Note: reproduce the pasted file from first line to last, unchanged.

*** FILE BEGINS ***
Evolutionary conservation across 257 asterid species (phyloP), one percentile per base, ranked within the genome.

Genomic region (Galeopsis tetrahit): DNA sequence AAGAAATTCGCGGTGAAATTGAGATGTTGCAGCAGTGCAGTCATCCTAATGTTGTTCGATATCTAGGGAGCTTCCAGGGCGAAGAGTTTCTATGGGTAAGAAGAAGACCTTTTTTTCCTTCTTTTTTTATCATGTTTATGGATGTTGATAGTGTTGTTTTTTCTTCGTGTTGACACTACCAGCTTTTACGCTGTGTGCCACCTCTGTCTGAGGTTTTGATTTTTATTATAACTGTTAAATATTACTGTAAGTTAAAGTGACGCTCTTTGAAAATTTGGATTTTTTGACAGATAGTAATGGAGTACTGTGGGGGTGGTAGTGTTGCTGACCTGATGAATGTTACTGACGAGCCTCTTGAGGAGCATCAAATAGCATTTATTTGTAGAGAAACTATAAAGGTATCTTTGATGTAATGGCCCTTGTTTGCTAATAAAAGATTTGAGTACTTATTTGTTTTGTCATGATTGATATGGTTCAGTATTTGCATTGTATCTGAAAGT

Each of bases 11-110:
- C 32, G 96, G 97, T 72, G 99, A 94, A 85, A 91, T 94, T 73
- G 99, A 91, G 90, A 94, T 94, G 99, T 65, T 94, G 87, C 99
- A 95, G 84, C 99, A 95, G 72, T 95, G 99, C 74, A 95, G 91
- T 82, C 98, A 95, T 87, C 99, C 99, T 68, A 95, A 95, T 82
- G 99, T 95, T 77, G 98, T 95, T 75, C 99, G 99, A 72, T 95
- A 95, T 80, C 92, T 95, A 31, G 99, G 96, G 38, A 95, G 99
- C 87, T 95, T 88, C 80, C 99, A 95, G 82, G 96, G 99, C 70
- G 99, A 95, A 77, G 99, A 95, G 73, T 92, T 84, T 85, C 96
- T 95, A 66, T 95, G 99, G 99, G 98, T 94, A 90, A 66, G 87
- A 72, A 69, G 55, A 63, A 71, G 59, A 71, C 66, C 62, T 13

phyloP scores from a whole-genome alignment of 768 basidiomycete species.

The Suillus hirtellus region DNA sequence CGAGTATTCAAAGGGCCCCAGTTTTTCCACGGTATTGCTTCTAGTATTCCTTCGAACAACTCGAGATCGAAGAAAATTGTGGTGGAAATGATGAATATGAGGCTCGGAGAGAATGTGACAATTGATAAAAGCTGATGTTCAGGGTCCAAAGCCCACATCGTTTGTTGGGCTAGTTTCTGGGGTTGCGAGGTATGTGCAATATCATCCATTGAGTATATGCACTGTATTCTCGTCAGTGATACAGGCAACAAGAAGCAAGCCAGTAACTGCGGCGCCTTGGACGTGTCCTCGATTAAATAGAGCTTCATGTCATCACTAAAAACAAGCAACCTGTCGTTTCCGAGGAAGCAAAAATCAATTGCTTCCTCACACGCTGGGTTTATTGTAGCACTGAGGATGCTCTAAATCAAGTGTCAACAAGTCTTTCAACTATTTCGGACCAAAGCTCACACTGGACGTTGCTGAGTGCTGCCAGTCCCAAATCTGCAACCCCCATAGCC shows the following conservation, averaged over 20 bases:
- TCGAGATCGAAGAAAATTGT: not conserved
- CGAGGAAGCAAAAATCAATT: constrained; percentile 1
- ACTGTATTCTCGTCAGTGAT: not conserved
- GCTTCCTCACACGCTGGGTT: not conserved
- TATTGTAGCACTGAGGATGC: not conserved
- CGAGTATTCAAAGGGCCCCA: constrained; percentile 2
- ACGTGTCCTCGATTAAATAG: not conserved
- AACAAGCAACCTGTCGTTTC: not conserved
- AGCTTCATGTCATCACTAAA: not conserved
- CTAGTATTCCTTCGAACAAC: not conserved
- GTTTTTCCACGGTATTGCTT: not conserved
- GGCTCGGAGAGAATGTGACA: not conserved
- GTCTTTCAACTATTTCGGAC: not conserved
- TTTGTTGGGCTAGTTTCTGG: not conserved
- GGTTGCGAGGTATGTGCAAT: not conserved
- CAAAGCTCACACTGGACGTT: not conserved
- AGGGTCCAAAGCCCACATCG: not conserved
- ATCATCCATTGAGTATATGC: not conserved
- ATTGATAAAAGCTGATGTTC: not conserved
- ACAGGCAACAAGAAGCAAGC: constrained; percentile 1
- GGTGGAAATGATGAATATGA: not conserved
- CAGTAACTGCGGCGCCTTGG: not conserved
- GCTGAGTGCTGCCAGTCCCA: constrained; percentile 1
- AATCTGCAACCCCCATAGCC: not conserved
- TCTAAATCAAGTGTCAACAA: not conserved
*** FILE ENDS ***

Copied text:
Evolutionary conservation across 257 asterid species (phyloP), one percentile per base, ranked within the genome.

Genomic region (Galeopsis tetrahit): DNA sequence AAGAAATTCGCGGTGAAATTGAGATGTTGCAGCAGTGCAGTCATCCTAATGTTGTTCGATATCTAGGGAGCTTCCAGGGCGAAGAGTTTCTATGGGTAAGAAGAAGACCTTTTTTTCCTTCTTTTTTTATCATGTTTATGGATGTTGATAGTGTTGTTTTTTCTTCGTGTTGACACTACCAGCTTTTACGCTGTGTGCCACCTCTGTCTGAGGTTTTGATTTTTATTATAACTGTTAAATATTACTGTAAGTTAAAGTGACGCTCTTTGAAAATTTGGATTTTTTGACAGATAGTAATGGAGTACTGTGGGGGTGGTAGTGTTGCTGACCTGATGAATGTTACTGACGAGCCTCTTGAGGAGCATCAAATAGCATTTATTTGTAGAGAAACTATAAAGGTATCTTTGATGTAATGGCCCTTGTTTGCTAATAAAAGATTTGAGTACTTATTTGTTTTGTCATGATTGATATGGTTCAGTATTTGCATTGTATCTGAAAGT

Each of bases 11-110:
- C 32, G 96, G 97, T 72, G 99, A 94, A 85, A 91, T 94, T 73
- G 99, A 91, G 90, A 94, T 94, G 99, T 65, T 94, G 87, C 99
- A 95, G 84, C 99, A 95, G 72, T 95, G 99, C 74, A 95, G 91
- T 82, C 98, A 95, T 87, C 99, C 99, T 68, A 95, A 95, T 82
- G 99, T 95, T 77, G 98, T 95, T 75, C 99, G 99, A 72, T 95
- A 95, T 80, C 92, T 95, A 31, G 99, G 96, G 38, A 95, G 99
- C 87, T 95, T 88, C 80, C 99, A 95, G 82, G 96, G 99, C 70
- G 99, A 95, A 77, G 99, A 95, G 73, T 92, T 84, T 85, C 96
- T 95, A 66, T 95, G 99, G 99, G 98, T 94, A 90, A 66, G 87
- A 72, A 69, G 55, A 63, A 71, G 59, A 71, C 66, C 62, T 13

phyloP scores from a whole-genome alignment of 768 basidiomycete species.

The Suillus hirtellus region DNA sequence CGAGTATTCAAAGGGCCCCAGTTTTTCCACGGTATTGCTTCTAGTATTCCTTCGAACAACTCGAGATCGAAGAAAATTGTGGTGGAAATGATGAATATGAGGCTCGGAGAGAATGTGACAATTGATAAAAGCTGATGTTCAGGGTCCAAAGCCCACATCGTTTGTTGGGCTAGTTTCTGGGGTTGCGAGGTATGTGCAATATCATCCATTGAGTATATGCACTGTATTCTCGTCAGTGATACAGGCAACAAGAAGCAAGCCAGTAACTGCGGCGCCTTGGACGTGTCCTCGATTAAATAGAGCTTCATGTCATCACTAAAAACAAGCAACCTGTCGTTTCCGAGGAAGCAAAAATCAATTGCTTCCTCACACGCTGGGTTTATTGTAGCACTGAGGATGCTCTAAATCAAGTGTCAACAAGTCTTTCAACTATTTCGGACCAAAGCTCACACTGGACGTTGCTGAGTGCTGCCAGTCCCAAATCTGCAACCCCCATAGCC shows the following conservation, averaged over 20 bases:
- TCGAGATCGAAGAAAATTGT: not conserved
- CGAGGAAGCAAAAATCAATT: constrained; percentile 1
- ACTGTATTCTCGTCAGTGAT: not conserved
- GCTTCCTCACACGCTGGGTT: not conserved
- TATTGTAGCACTGAGGATGC: not conserved
- CGAGTATTCAAAGGGCCCCA: constrained; percentile 2
- ACGTGTCCTCGATTAAATAG: not conserved
- AACAAGCAACCTGTCGTTTC: not conserved
- AGCTTCATGTCATCACTAAA: not conserved
- CTAGTATTCCTTCGAACAAC: not conserved
- GTTTTTCCACGGTATTGCTT: not conserved
- GGCTCGGAGAGAATGTGACA: not conserved
- GTCTTTCAACTATTTCGGAC: not conserved
- TTTGTTGGGCTAGTTTCTGG: not conserved
- GGTTGCGAGGTATGTGCAAT: not conserved
- CAAAGCTCACACTGGACGTT: not conserved
- AGGGTCCAAAGCCCACATCG: not conserved
- ATCATCCATTGAGTATATGC: not conserved
- ATTGATAAAAGCTGATGTTC: not conserved
- ACAGGCAACAAGAAGCAAGC: constrained; percentile 1
- GGTGGAAATGATGAATATGA: not conserved
- CAGTAACTGCGGCGCCTTGG: not conserved
- GCTGAGTGCTGCCAGTCCCA: constrained; percentile 1
- AATCTGCAACCCCCATAGCC: not conserved
- TCTAAATCAAGTGTCAACAA: not conserved